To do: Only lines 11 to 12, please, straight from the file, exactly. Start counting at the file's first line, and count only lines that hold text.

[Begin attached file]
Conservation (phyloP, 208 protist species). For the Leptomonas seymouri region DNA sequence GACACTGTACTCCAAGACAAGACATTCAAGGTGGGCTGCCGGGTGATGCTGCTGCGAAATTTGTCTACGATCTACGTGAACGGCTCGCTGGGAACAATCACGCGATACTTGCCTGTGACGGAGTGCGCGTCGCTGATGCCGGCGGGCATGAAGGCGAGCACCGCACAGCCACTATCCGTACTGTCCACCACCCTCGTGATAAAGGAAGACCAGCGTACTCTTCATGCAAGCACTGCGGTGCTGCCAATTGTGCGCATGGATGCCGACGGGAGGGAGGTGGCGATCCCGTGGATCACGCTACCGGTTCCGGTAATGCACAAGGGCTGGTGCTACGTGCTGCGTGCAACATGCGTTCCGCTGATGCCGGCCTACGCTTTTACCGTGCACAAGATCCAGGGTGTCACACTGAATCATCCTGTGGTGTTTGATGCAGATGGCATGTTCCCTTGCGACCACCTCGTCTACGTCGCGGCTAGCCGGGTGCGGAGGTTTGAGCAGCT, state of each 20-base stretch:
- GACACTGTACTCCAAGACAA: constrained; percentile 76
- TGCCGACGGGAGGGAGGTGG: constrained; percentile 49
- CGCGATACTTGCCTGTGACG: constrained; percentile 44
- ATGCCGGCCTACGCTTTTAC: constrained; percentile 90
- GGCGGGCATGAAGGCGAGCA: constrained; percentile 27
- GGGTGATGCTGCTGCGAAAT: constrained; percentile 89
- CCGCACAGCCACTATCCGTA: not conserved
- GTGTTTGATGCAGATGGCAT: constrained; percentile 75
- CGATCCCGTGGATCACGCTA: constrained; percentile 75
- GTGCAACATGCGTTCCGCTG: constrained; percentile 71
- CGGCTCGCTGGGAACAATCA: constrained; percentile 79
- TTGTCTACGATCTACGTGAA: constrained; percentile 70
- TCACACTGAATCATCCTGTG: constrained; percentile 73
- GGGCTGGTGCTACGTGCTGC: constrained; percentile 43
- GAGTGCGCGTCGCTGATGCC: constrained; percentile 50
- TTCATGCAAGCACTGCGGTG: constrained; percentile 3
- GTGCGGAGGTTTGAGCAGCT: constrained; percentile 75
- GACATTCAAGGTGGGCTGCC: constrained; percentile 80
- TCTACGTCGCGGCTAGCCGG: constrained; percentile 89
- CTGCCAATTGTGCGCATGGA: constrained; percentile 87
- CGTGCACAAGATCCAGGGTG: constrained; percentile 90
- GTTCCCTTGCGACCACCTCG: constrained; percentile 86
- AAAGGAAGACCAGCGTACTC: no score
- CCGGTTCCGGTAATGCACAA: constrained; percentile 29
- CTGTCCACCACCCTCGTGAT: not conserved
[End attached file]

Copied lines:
- GTGCAACATGCGTTCCGCTG: constrained; percentile 71
- CGGCTCGCTGGGAACAATCA: constrained; percentile 79